Basically, if a player is not risk averse, then long-term pre-arb deals don't make sense.
   29. JPWF1313 Posted: April 05, 2012 at 10:55 AM (#4097775)
With regard to Pelfrey's peripherals, I ran his entire opponent batting line into my run estimator, he gave up 197 runs, he "should" have given up 187, not a huge difference, well within random chance, still that's about 4-5 points of ERA+, if he gave up 187 instead of 197 he'd still have an ERA+/RA+ under a 100, and he'd still be under performing his peripherals.

His HR rate, SF rate, WP rate gdp rate etc, are all unremarkable- slightly below average- but he's really good at cutting off the running game so....
XBH rate- almost dead average...

.337

That's it. That is what it really comes down to. His BABIP is high, and it's been consistently high. More to the point those extra hits are literally all singles too- hell he gives up LESS doubles and triples than his teammates- so it's not like he's being hit HARDER either.

last 20 years 522 pitchers have 500+ IP, the highest BABIP? Glendon Rusch, .331
I saw a study 2-3 years ago, BABIP given up by non-pitchers pitching- that came out to something like .330

Is a .337 BABIP a true "talent" level of Niese? It could be scarily enough (Manny Parra in 454 IP gave up a .342)- if it was .360 I'd say no, no one is that bad, no one CAN be that bad, but .337, yeah...

Of course if his BABIP drops to .290, Niese will be a 110-120 ERA+ pitcher, which I assume is the upside that Alderson is banking on.


   30. snapper (history's 42nd greatest monster) Posted: April 05, 2012 at 10:58 AM (#4097782)
Is a .337 BABIP a true "talent" level of Niese?

I'm seeing .329 career at Fangraphs, where do you get .337 BABIP for Niese?

What's his expected BABIP given his 20.5% LD%? Anyone know the formula?
   31. billyshears Posted: April 05, 2012 at 11:00 AM (#4097787)
They only gained 1 year of control.


They also have 2 options years (which granted, aren't cheap, but also aren't ridiculous), so they gained 3 years of control with the ability to go year-to-year with Niese for each of the last 3 seasons.
   32. Dan Posted: April 05, 2012 at 11:06 AM (#4097801)
What's his expected BABIP given his 20.5% LD%? Anyone know the formula?


I don't know the advanced formulas for xBABIP, but the rule of thumb is usually to add .12 to LD%. So something around .325 maybe?
   33. Heinie Mantush (Krusty) Posted: April 05, 2012 at 11:07 AM (#4097803)

Hey, on the bright side, the Mets spent money on someone that isn't an old middle reliever.


This is so, so true. Niese's a very young, decent homegrown lefty who's a little eccentric (the nosejob thing.) 25M seems reasonable once taxes are accounted for (though I'm not familiar enough with rates to know how big the disparity is between Niese's effective compensation and Davis'.)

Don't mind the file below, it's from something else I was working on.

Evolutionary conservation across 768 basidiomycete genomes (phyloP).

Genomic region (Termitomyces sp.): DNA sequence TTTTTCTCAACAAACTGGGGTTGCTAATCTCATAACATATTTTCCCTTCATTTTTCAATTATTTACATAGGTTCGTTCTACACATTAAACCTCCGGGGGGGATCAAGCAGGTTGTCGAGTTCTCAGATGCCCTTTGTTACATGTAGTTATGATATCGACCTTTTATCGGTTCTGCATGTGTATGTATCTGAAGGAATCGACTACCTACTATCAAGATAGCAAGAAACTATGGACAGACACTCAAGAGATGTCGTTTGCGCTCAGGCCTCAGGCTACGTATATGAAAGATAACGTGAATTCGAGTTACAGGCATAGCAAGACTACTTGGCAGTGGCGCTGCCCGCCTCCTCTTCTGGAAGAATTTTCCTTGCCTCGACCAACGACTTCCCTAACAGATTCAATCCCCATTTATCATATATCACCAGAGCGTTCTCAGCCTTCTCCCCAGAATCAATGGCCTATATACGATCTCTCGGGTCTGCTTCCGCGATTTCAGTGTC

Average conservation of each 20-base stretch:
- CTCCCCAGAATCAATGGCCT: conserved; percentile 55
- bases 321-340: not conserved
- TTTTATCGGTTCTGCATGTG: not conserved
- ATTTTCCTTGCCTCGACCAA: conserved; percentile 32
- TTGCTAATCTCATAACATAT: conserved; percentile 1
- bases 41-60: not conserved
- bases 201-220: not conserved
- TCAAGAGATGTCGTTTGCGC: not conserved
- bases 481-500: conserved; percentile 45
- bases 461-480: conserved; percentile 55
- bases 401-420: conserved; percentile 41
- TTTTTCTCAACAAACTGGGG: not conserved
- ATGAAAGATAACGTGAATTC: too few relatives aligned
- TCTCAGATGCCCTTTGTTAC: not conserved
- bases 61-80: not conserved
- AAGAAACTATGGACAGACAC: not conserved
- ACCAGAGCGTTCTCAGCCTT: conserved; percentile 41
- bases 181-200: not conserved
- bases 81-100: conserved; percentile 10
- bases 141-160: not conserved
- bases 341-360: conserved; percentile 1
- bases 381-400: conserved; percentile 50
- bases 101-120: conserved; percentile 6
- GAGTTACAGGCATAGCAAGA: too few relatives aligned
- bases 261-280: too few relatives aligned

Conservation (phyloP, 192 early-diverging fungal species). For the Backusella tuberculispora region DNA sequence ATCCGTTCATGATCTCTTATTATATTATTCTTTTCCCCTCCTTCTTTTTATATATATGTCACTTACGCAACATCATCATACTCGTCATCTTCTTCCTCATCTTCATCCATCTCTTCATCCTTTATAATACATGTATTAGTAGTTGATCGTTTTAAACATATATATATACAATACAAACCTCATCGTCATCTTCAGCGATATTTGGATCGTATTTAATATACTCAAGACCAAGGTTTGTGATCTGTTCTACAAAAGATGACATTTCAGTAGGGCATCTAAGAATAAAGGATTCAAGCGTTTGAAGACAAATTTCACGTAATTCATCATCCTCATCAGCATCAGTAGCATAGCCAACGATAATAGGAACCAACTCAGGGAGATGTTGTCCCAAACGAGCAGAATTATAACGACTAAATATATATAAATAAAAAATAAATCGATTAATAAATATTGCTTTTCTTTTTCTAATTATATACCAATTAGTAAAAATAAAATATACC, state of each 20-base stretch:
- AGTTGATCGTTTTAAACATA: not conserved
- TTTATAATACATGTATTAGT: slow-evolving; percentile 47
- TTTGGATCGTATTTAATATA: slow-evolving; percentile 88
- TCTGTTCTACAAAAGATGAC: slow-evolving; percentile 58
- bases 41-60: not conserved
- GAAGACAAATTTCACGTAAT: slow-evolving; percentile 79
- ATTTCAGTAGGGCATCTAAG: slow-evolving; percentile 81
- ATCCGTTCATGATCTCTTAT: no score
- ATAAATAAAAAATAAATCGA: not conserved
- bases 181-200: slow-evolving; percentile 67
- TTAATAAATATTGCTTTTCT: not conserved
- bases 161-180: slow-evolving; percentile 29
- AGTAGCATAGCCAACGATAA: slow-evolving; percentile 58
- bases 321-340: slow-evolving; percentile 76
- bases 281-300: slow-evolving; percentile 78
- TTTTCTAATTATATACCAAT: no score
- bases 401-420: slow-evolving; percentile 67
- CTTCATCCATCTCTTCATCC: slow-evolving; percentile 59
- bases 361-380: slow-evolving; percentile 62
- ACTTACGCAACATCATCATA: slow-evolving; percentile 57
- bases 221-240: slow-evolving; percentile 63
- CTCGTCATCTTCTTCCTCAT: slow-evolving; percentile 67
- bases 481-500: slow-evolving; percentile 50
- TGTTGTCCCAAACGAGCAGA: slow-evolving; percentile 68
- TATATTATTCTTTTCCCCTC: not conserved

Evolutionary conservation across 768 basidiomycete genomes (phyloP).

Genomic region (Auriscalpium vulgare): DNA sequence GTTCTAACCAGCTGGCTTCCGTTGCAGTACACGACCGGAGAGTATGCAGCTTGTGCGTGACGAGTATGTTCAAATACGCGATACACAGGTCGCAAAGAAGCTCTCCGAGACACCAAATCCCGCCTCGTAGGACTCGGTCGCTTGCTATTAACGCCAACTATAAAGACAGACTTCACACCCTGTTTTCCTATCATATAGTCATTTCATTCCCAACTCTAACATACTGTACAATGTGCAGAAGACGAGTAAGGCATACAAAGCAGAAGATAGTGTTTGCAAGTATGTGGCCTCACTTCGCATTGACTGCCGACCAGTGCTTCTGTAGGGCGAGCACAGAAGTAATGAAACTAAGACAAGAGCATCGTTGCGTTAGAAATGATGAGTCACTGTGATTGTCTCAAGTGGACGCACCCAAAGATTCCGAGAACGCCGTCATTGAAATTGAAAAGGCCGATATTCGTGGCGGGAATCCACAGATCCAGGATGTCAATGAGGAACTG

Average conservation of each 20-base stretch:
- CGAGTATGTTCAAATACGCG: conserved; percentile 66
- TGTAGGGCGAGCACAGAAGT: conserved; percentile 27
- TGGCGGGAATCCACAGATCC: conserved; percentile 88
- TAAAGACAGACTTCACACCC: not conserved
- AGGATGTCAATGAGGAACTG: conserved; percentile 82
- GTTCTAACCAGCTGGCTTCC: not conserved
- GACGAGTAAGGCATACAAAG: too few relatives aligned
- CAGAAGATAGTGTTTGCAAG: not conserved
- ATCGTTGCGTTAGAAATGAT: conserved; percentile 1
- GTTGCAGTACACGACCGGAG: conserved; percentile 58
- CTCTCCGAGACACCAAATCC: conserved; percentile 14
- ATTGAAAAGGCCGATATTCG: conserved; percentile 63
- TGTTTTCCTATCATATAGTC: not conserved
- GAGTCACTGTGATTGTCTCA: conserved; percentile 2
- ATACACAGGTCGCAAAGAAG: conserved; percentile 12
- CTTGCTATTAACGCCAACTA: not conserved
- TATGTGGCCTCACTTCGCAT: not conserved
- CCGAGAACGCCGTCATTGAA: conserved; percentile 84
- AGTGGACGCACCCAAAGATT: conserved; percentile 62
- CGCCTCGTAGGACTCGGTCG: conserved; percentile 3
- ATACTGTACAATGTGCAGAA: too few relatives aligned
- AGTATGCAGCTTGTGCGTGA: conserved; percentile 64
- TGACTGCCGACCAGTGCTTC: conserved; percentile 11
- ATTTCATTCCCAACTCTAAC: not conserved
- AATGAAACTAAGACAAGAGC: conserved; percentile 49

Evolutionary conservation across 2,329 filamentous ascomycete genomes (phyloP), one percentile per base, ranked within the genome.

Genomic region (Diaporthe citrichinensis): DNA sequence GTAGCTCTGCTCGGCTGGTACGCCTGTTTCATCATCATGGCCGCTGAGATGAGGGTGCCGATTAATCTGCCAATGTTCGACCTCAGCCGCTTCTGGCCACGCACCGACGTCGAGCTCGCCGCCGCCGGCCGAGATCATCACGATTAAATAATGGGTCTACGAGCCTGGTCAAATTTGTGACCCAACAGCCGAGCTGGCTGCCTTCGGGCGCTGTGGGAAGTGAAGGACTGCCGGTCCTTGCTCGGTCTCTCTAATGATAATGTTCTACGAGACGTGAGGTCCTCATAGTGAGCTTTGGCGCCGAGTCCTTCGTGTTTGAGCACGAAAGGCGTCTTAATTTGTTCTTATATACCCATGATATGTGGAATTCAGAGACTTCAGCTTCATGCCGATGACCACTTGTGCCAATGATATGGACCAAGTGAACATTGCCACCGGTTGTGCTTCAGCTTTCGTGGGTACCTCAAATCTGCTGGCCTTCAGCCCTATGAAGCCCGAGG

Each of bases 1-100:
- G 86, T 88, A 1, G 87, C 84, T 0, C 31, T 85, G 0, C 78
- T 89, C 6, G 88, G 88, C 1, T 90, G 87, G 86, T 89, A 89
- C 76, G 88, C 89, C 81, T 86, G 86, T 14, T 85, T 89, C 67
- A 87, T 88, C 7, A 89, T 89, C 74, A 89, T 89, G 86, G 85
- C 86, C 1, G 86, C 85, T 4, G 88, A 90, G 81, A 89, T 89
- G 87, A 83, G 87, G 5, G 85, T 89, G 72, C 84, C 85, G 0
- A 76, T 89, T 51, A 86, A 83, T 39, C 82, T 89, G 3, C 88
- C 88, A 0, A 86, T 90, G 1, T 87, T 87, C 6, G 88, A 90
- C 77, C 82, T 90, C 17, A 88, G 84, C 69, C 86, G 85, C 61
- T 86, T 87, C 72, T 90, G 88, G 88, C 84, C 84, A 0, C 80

While I think there is genuine predictive value in FIP, I can't help but think that defense-independent stats for pitchers are still pretty primitive. We attribute a lot to "luck", but there are pitchers who consistently and significantly exceed their predicted performance, and vice versa.

Sandy Alderson's been around the game for a long time, is clearly open to advanced stats, and is as sharp as they come. What we don't know is whether or not Alderson is betting on Niese's improvement coming from living up to his peripherals or continued strong development based on scouting. It's probably both.
   34. PreservedFish Posted: April 05, 2012 at 11:12 AM (#4097808)
Man, when DIPS came out, I was sure that Rusch was going to turn into Warren Spahn. Screw you Voros!
   35. JPWF1313 Posted: April 05, 2012 at 11:21 AM (#4097821)
I'm seeing .329 career at Fangraphs, where do you get .337 BABIP for Niese?


BBREF

Ok I just calculated it myself (h-hr)/(Ab-k-hr) and I get .337 for Niese
   36. snapper (history's 42nd greatest monster) Posted: April 05, 2012 at 11:23 AM (#4097827)
BBREF

Ok I just calculated it myself (h-hr)/(Ab-k-hr) and I get .337 for Niese


Don't you have to do something with sac flies and sac bunts?
   37. thetailor Posted: April 05, 2012 at 11:41 AM (#4097851)
Disclaimer: I'm a Mets fan. Disclaimer: I like Sandy Alderson. However:

Sandy Alderson's been around the game for a long time, is clearly open to advanced stats, and is as sharp as they come.


Sentiments like this drive me absolutely insane. If I had a nickel for every move Alderson has made that, by all accounts, has been bone-headed, that people have refused to pan simply because it's Sandy, I'd have a lot of nickels. If Omar Minaya was doing exactly what Alderson has been doing on this rebuild, Flushing would be burning.